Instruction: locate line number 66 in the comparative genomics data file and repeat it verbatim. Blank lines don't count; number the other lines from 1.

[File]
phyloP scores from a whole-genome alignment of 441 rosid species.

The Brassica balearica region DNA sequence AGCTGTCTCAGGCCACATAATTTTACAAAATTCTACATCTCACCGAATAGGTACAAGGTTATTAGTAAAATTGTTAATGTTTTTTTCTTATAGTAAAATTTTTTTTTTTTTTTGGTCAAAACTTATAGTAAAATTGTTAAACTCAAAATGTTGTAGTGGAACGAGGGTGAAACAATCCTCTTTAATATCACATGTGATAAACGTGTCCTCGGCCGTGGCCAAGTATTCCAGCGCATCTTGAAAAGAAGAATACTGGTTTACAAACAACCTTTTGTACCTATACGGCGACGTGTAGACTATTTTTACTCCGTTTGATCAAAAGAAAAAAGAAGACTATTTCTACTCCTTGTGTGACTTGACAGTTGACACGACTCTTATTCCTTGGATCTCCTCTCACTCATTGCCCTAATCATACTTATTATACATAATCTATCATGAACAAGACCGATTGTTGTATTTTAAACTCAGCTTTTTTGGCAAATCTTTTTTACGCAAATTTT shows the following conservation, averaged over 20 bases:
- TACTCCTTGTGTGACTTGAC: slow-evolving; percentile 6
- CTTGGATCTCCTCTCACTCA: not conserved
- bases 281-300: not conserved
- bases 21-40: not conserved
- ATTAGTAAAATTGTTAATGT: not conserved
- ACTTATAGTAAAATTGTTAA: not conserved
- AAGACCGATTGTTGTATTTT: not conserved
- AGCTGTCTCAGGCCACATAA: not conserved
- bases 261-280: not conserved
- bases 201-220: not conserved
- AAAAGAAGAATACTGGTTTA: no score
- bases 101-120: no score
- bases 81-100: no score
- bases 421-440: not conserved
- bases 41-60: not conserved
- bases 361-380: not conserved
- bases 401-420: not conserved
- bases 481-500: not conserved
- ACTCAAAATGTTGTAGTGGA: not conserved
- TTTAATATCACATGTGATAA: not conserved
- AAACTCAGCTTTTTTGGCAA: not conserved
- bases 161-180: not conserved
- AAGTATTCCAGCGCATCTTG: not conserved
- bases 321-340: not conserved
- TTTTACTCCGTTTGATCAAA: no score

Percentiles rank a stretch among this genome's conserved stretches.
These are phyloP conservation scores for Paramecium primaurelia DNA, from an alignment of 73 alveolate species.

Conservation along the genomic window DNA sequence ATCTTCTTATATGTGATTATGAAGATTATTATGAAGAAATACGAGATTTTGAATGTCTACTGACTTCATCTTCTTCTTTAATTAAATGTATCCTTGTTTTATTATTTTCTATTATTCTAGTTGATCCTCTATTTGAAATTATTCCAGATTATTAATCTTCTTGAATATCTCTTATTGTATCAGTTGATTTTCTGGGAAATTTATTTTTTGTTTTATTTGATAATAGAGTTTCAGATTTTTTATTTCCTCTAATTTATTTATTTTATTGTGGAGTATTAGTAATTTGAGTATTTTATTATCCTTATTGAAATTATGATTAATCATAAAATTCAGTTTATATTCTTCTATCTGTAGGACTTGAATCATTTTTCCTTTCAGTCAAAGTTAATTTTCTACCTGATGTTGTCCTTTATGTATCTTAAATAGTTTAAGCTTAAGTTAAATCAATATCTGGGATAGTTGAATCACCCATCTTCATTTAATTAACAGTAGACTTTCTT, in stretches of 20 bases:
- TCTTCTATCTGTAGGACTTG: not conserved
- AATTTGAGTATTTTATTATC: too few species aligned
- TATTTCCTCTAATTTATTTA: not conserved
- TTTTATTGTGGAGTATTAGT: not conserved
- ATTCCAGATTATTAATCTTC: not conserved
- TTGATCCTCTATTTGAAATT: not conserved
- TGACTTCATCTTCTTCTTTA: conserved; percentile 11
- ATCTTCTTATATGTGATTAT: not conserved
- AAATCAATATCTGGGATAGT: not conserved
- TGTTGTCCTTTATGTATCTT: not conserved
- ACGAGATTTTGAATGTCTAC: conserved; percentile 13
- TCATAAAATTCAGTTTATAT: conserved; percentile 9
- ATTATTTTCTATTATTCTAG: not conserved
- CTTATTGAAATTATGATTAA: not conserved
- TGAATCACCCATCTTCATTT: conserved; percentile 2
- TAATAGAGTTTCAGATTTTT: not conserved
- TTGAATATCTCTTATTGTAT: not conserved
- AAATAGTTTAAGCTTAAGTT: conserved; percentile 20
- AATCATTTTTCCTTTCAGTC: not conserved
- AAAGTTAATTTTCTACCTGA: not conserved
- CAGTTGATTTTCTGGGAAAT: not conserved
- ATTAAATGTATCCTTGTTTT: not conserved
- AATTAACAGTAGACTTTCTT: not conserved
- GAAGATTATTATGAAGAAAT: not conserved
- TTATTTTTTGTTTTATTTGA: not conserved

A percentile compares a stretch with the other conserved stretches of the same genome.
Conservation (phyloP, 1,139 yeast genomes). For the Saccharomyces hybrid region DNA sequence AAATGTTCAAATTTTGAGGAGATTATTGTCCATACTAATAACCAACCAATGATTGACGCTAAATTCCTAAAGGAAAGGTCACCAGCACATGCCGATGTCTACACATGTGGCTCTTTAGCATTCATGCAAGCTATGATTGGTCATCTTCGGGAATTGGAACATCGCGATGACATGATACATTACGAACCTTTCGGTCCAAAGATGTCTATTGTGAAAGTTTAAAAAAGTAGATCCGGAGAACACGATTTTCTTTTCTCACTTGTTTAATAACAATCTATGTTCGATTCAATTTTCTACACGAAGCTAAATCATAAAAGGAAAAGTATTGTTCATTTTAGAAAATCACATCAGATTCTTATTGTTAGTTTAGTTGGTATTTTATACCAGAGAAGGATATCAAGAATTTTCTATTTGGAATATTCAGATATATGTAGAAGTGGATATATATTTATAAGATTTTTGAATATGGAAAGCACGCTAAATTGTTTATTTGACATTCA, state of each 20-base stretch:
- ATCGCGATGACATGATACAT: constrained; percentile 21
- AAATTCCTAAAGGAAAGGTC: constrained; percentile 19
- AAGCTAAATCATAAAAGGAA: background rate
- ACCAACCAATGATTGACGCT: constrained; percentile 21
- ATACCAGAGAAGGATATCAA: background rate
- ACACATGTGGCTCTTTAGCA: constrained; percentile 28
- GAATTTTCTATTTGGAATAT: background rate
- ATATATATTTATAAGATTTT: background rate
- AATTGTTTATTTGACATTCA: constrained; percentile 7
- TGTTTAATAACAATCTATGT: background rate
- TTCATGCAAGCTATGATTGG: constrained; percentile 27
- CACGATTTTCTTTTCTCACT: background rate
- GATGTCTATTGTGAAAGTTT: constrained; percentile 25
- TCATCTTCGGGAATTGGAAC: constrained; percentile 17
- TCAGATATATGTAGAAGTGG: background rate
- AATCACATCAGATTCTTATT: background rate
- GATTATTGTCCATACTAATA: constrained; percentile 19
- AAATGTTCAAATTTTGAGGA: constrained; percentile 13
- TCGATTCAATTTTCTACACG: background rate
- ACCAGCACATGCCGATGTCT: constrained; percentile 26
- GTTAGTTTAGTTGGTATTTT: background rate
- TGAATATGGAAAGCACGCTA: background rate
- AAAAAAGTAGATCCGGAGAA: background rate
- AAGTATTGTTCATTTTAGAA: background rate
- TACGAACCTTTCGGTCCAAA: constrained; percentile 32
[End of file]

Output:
- AATTGTTTATTTGACATTCA: constrained; percentile 7